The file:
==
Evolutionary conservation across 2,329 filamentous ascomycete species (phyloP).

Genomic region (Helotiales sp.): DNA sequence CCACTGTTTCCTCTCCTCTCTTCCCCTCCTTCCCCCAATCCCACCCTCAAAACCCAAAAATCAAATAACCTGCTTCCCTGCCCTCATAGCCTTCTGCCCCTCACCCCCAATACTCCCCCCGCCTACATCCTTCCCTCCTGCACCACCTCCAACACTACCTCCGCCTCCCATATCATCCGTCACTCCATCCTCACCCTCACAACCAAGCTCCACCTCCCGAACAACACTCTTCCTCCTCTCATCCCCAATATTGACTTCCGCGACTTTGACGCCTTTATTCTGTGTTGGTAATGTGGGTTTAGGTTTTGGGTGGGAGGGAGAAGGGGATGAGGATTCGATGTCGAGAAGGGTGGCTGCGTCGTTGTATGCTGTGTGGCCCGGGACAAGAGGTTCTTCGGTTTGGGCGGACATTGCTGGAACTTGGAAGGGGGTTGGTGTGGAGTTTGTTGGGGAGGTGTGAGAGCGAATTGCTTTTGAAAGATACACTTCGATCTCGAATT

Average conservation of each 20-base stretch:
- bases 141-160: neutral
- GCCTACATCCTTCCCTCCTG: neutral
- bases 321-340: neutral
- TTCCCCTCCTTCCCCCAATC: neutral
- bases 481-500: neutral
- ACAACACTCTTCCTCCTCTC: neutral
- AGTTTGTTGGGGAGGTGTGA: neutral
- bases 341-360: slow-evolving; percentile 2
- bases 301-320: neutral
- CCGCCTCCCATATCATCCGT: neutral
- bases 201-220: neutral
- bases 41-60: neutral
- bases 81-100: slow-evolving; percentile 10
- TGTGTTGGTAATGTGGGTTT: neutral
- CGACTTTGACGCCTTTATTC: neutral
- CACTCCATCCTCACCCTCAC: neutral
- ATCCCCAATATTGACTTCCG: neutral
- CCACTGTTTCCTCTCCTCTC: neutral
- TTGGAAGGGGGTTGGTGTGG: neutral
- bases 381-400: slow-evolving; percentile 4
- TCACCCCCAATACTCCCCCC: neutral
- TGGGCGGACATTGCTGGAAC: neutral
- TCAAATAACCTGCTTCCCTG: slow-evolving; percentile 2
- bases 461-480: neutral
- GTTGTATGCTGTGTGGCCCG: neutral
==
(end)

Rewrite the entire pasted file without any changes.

Evolutionary conservation across 2,329 filamentous ascomycete species (phyloP).

Genomic region (Helotiales sp.): DNA sequence CCACTGTTTCCTCTCCTCTCTTCCCCTCCTTCCCCCAATCCCACCCTCAAAACCCAAAAATCAAATAACCTGCTTCCCTGCCCTCATAGCCTTCTGCCCCTCACCCCCAATACTCCCCCCGCCTACATCCTTCCCTCCTGCACCACCTCCAACACTACCTCCGCCTCCCATATCATCCGTCACTCCATCCTCACCCTCACAACCAAGCTCCACCTCCCGAACAACACTCTTCCTCCTCTCATCCCCAATATTGACTTCCGCGACTTTGACGCCTTTATTCTGTGTTGGTAATGTGGGTTTAGGTTTTGGGTGGGAGGGAGAAGGGGATGAGGATTCGATGTCGAGAAGGGTGGCTGCGTCGTTGTATGCTGTGTGGCCCGGGACAAGAGGTTCTTCGGTTTGGGCGGACATTGCTGGAACTTGGAAGGGGGTTGGTGTGGAGTTTGTTGGGGAGGTGTGAGAGCGAATTGCTTTTGAAAGATACACTTCGATCTCGAATT

Average conservation of each 20-base stretch:
- bases 141-160: neutral
- GCCTACATCCTTCCCTCCTG: neutral
- bases 321-340: neutral
- TTCCCCTCCTTCCCCCAATC: neutral
- bases 481-500: neutral
- ACAACACTCTTCCTCCTCTC: neutral
- AGTTTGTTGGGGAGGTGTGA: neutral
- bases 341-360: slow-evolving; percentile 2
- bases 301-320: neutral
- CCGCCTCCCATATCATCCGT: neutral
- bases 201-220: neutral
- bases 41-60: neutral
- bases 81-100: slow-evolving; percentile 10
- TGTGTTGGTAATGTGGGTTT: neutral
- CGACTTTGACGCCTTTATTC: neutral
- CACTCCATCCTCACCCTCAC: neutral
- ATCCCCAATATTGACTTCCG: neutral
- CCACTGTTTCCTCTCCTCTC: neutral
- TTGGAAGGGGGTTGGTGTGG: neutral
- bases 381-400: slow-evolving; percentile 4
- TCACCCCCAATACTCCCCCC: neutral
- TGGGCGGACATTGCTGGAAC: neutral
- TCAAATAACCTGCTTCCCTG: slow-evolving; percentile 2
- bases 461-480: neutral
- GTTGTATGCTGTGTGGCCCG: neutral